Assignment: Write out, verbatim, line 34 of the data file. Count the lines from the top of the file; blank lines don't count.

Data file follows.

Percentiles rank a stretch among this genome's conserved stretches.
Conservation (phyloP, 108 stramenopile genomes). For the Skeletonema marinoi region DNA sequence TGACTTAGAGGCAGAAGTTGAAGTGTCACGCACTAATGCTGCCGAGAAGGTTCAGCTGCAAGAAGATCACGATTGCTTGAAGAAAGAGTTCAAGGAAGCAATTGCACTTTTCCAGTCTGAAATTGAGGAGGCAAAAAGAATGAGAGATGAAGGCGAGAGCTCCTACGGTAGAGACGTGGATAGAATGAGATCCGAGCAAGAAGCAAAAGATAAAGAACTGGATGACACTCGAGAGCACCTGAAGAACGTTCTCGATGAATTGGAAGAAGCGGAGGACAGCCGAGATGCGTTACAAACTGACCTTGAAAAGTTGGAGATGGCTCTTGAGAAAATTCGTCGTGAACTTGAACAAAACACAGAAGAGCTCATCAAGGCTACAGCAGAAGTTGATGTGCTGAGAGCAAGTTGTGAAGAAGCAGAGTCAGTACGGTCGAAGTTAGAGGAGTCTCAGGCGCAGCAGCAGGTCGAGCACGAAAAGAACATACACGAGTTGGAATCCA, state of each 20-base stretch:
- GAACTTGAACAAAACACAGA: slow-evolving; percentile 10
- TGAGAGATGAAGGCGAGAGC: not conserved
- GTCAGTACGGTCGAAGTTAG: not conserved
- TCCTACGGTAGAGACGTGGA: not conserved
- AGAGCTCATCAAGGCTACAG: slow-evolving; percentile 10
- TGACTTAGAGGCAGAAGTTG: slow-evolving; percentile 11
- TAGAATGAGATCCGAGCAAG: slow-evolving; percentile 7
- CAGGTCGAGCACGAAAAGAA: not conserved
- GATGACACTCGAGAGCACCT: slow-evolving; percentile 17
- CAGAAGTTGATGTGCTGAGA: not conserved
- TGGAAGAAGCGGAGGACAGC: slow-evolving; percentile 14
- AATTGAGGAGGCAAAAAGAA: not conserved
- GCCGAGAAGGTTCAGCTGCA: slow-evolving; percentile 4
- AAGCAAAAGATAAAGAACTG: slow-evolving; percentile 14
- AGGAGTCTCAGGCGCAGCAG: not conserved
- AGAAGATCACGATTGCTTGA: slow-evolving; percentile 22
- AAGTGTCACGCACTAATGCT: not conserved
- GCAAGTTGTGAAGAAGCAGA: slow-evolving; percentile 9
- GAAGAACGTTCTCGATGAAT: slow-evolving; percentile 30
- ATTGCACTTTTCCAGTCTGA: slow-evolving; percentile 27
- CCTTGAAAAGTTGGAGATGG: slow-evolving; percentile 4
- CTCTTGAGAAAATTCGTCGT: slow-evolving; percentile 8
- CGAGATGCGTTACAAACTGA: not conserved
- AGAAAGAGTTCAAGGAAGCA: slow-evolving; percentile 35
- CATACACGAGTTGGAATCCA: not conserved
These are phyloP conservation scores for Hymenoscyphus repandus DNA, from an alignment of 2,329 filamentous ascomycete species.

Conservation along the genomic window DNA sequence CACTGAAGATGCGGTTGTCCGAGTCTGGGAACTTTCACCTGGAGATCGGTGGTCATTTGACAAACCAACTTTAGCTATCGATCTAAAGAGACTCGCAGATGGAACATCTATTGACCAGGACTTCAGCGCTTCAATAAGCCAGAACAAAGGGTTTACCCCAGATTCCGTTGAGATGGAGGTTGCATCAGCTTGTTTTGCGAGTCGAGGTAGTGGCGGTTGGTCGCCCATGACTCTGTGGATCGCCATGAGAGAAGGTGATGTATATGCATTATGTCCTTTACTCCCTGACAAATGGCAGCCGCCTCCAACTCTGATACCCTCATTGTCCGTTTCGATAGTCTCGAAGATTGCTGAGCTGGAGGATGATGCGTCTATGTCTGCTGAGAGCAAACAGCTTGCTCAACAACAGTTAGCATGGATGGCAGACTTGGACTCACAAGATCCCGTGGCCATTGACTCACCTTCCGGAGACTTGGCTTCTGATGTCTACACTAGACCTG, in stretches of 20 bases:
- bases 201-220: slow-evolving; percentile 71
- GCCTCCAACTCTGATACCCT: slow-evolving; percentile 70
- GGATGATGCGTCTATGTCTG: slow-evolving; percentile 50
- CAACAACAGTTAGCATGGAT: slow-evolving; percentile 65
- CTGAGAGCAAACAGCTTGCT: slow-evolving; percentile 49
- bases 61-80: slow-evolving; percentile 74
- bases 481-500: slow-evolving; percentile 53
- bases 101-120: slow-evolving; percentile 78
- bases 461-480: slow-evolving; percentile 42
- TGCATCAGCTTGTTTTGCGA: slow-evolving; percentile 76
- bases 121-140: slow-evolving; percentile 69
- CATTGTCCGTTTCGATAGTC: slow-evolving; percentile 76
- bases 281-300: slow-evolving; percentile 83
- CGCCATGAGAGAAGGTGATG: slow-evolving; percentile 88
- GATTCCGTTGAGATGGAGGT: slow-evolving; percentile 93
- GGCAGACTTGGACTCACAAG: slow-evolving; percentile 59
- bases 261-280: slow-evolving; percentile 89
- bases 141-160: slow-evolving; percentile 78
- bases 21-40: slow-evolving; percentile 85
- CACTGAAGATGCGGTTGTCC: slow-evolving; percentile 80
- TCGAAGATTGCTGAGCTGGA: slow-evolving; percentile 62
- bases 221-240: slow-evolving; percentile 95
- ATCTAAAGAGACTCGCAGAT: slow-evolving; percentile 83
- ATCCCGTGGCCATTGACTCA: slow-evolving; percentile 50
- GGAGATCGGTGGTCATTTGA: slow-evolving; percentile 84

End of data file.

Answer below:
- CTGAGAGCAAACAGCTTGCT: slow-evolving; percentile 49